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Boyle v. United States

    Brief Fact Summary.

    Boyle was convicted for violating the Racketeering Influence and Corrupt Organizations Act (RICO Act), 18 U.S.C. § 1963(c) when he engaged in a series of bank robberies with an enterprise with loosely-defined roles.

    Synopsis of Rule of Law.

    Under the Racketeering Influence and Corrupt Organizations Act (RICO Act), 18 U.S.C. § 1963(c), an association-in-fact enterprise must have a delineated structure, but proof of that structure outside of it’s racketeering activities is not necessary.

    Facts.

    Boyle was involved in a group engaged in a series of bank robberies. The group was loosely organized and did not designate roles in the group. Boyle was charged with violating the Racketeering Influence and Corrupt Organizations Act (RICO Act), 18 U.S.C. § 1963(c), which made it unlawful for a person to engage in collective “enterprise” that involves racketeering and affects interstate or foreign commerce. Without a statutory definition of “enterprise”, the district court defined an enterprise as a structure which is loosely organized for the purpose of engaging in racketeering and that an association-in-fact structure is defined by the activities it is engaged in. The jury convicted Boyle for violating the RICO Act and the Second Circuit Court of Appeals affirmed.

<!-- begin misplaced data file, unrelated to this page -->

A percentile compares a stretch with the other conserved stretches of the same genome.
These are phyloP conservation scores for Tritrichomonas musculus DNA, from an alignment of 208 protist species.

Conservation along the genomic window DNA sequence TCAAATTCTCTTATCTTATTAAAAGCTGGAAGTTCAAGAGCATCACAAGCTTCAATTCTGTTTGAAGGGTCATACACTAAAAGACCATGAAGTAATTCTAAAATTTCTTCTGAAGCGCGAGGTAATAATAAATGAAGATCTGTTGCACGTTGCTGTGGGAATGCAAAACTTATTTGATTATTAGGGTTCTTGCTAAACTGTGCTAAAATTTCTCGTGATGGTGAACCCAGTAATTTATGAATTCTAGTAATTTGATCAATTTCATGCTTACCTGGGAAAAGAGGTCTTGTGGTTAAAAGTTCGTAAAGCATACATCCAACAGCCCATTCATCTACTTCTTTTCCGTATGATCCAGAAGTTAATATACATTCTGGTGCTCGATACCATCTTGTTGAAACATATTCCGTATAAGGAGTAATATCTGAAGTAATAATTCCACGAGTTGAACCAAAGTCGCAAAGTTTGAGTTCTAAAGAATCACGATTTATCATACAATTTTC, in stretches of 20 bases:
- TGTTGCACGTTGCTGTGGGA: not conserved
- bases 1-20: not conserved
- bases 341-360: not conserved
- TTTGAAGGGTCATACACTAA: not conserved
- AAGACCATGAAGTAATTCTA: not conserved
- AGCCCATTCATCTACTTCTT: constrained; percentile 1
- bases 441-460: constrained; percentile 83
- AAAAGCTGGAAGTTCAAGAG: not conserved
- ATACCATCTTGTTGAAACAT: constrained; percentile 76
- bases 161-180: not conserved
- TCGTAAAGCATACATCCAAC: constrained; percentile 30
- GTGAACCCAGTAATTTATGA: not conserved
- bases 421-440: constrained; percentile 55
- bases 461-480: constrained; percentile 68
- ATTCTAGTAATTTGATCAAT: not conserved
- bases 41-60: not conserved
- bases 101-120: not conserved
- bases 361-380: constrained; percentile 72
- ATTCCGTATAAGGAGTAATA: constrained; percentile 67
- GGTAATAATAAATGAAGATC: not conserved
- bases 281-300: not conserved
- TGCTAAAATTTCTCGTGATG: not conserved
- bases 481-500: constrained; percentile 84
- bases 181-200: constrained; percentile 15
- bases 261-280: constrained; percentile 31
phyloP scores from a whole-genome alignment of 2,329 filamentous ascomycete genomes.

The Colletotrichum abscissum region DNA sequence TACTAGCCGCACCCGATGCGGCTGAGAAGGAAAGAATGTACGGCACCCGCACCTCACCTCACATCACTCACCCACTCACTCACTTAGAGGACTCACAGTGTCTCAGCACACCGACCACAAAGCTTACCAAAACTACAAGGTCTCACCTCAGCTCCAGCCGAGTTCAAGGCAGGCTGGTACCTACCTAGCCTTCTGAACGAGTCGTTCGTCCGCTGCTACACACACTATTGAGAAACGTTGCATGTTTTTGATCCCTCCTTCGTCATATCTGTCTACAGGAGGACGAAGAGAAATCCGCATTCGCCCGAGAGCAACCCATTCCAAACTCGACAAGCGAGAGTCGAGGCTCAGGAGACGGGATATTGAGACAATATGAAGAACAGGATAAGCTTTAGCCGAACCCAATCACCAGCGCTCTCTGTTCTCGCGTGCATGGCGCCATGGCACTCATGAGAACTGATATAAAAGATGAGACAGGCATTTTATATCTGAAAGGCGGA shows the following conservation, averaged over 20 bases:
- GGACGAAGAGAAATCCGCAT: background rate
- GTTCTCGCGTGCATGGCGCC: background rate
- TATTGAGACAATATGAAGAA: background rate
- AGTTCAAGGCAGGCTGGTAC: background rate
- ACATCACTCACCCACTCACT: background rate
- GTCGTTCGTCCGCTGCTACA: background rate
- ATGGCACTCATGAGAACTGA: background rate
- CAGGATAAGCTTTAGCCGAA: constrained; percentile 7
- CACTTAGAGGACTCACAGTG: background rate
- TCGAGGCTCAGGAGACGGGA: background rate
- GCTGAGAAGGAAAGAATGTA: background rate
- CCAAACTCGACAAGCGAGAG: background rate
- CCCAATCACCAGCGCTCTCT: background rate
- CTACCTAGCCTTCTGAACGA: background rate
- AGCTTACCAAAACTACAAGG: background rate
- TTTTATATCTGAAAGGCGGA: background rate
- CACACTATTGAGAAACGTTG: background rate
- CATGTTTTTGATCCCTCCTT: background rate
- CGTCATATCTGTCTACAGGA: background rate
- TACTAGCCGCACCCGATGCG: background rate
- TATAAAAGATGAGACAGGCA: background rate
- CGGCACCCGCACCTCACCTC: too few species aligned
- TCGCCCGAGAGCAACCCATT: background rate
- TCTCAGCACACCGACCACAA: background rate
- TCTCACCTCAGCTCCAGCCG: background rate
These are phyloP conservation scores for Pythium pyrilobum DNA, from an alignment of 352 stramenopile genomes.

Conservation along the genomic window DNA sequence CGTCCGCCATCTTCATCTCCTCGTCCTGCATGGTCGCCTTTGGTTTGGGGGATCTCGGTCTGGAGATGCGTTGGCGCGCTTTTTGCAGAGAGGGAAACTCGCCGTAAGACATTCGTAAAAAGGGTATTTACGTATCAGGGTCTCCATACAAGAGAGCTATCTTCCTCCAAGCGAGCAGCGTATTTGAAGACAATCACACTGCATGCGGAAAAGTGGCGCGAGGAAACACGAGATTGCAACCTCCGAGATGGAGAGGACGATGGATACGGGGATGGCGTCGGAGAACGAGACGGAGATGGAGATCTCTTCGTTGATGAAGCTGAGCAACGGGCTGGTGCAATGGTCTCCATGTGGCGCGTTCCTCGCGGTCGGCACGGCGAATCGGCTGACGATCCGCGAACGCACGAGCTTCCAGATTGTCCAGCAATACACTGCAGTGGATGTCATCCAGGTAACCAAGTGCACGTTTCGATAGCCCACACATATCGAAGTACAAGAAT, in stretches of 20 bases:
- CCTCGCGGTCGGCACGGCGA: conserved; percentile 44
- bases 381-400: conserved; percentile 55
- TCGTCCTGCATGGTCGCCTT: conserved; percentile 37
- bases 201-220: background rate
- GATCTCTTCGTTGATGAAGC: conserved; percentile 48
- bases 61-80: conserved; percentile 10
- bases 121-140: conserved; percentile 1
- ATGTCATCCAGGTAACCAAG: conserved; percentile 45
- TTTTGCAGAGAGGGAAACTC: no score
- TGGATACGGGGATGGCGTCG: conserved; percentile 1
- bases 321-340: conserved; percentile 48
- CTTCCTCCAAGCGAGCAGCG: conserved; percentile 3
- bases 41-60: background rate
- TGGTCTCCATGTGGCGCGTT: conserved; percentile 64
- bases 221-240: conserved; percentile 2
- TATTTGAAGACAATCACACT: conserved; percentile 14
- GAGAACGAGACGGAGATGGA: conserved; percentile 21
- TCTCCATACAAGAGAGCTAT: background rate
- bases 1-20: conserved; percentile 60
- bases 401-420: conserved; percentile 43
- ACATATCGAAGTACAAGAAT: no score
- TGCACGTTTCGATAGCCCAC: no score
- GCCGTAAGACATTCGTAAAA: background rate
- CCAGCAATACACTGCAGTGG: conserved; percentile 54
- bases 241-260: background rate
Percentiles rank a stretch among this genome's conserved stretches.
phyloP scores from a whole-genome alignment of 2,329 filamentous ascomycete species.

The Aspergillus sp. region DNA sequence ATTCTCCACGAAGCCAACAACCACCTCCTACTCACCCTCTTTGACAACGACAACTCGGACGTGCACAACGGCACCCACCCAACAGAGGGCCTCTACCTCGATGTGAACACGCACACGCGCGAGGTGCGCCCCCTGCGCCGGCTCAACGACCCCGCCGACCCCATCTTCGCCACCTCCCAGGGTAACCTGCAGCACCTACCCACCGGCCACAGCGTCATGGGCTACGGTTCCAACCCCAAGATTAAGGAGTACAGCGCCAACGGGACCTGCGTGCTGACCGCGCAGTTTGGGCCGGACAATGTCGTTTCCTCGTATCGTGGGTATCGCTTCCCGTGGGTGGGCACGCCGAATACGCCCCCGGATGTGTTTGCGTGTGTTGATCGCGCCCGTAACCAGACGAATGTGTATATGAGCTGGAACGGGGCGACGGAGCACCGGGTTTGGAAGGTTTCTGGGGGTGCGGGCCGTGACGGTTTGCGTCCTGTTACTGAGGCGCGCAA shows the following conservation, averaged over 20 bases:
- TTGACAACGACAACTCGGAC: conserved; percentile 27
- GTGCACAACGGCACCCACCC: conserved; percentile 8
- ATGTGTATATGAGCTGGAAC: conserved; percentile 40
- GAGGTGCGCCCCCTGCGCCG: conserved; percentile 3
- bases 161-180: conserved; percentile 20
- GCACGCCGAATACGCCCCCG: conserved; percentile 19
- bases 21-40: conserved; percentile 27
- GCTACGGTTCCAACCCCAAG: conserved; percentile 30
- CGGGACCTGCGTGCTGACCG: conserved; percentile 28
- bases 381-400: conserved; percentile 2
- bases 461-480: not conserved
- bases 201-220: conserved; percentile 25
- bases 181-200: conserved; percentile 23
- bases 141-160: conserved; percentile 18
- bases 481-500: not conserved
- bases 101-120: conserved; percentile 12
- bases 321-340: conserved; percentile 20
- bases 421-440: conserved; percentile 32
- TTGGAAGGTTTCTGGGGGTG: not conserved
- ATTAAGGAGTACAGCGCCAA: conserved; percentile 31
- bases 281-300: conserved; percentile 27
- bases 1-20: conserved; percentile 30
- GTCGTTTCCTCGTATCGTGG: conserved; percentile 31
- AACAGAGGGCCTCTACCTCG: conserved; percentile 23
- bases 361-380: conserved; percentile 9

Issue.

    Whether an association-in-fact enterprise must have a delineated structure outside of it’s racketeering activities as defined by the Racketeering Influence and Corrupt Organizations Act (RICO Act), 18 U.S.C. § 1963(c)?

    Held.

    No. Decision of the court of appeals is affirmed.

    Dissent.

    (Stevens, J.) Under the RICO Act, an association-in-fact enterprise is interpreted to be a business-like activity with formal structure. The majority’s decision misinterprets the meaning of enterprise under the RICO Act because it allows the jury to establish the existence of an enterprise through the presence of racketeering activity.

    Discussion.

    It is sufficient for an association-in-fact enterprise to have a series of activities that achieve a common purpose rather than having designated roles. The district court was correct in it’s analysis of the association-in-fact enterprise, stating that the enterprise must be evaluated by what it does rather than the association’s structure. Under the RICO Act, an association-in-fact enterprise need not have designated roles.


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